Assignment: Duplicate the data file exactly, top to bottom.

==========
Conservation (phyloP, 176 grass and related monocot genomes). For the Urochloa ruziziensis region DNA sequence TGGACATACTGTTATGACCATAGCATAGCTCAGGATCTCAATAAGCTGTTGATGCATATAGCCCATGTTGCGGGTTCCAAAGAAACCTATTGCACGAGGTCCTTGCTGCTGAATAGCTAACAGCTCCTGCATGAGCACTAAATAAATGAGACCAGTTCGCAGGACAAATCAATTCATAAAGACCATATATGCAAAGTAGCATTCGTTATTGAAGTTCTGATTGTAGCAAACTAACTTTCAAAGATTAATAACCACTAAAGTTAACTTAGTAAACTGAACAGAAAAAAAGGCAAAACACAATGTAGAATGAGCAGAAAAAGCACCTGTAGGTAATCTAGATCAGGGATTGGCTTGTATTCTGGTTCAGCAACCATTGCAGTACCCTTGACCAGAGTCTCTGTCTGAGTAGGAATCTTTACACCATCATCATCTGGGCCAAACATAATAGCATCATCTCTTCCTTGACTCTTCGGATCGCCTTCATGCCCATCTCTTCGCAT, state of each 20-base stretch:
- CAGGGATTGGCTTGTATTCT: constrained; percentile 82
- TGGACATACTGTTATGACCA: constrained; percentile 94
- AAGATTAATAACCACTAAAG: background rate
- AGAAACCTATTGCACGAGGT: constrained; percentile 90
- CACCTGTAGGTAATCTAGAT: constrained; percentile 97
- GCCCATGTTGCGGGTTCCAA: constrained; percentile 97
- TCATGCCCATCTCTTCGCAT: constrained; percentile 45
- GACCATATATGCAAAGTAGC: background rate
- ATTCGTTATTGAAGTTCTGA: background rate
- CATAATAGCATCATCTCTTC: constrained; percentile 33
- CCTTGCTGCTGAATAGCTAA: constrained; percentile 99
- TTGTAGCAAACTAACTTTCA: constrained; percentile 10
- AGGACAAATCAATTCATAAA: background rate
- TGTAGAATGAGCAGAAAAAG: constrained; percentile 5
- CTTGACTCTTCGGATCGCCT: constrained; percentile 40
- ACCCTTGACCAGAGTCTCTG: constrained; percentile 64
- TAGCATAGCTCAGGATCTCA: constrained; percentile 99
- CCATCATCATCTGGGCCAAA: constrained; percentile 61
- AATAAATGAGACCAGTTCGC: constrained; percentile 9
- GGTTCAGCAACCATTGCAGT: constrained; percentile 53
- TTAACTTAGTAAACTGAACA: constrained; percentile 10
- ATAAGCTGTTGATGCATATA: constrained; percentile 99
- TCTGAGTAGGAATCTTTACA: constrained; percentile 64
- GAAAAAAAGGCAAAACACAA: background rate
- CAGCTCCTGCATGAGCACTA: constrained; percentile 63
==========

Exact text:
Conservation (phyloP, 176 grass and related monocot genomes). For the Urochloa ruziziensis region DNA sequence TGGACATACTGTTATGACCATAGCATAGCTCAGGATCTCAATAAGCTGTTGATGCATATAGCCCATGTTGCGGGTTCCAAAGAAACCTATTGCACGAGGTCCTTGCTGCTGAATAGCTAACAGCTCCTGCATGAGCACTAAATAAATGAGACCAGTTCGCAGGACAAATCAATTCATAAAGACCATATATGCAAAGTAGCATTCGTTATTGAAGTTCTGATTGTAGCAAACTAACTTTCAAAGATTAATAACCACTAAAGTTAACTTAGTAAACTGAACAGAAAAAAAGGCAAAACACAATGTAGAATGAGCAGAAAAAGCACCTGTAGGTAATCTAGATCAGGGATTGGCTTGTATTCTGGTTCAGCAACCATTGCAGTACCCTTGACCAGAGTCTCTGTCTGAGTAGGAATCTTTACACCATCATCATCTGGGCCAAACATAATAGCATCATCTCTTCCTTGACTCTTCGGATCGCCTTCATGCCCATCTCTTCGCAT, state of each 20-base stretch:
- CAGGGATTGGCTTGTATTCT: constrained; percentile 82
- TGGACATACTGTTATGACCA: constrained; percentile 94
- AAGATTAATAACCACTAAAG: background rate
- AGAAACCTATTGCACGAGGT: constrained; percentile 90
- CACCTGTAGGTAATCTAGAT: constrained; percentile 97
- GCCCATGTTGCGGGTTCCAA: constrained; percentile 97
- TCATGCCCATCTCTTCGCAT: constrained; percentile 45
- GACCATATATGCAAAGTAGC: background rate
- ATTCGTTATTGAAGTTCTGA: background rate
- CATAATAGCATCATCTCTTC: constrained; percentile 33
- CCTTGCTGCTGAATAGCTAA: constrained; percentile 99
- TTGTAGCAAACTAACTTTCA: constrained; percentile 10
- AGGACAAATCAATTCATAAA: background rate
- TGTAGAATGAGCAGAAAAAG: constrained; percentile 5
- CTTGACTCTTCGGATCGCCT: constrained; percentile 40
- ACCCTTGACCAGAGTCTCTG: constrained; percentile 64
- TAGCATAGCTCAGGATCTCA: constrained; percentile 99
- CCATCATCATCTGGGCCAAA: constrained; percentile 61
- AATAAATGAGACCAGTTCGC: constrained; percentile 9
- GGTTCAGCAACCATTGCAGT: constrained; percentile 53
- TTAACTTAGTAAACTGAACA: constrained; percentile 10
- ATAAGCTGTTGATGCATATA: constrained; percentile 99
- TCTGAGTAGGAATCTTTACA: constrained; percentile 64
- GAAAAAAAGGCAAAACACAA: background rate
- CAGCTCCTGCATGAGCACTA: constrained; percentile 63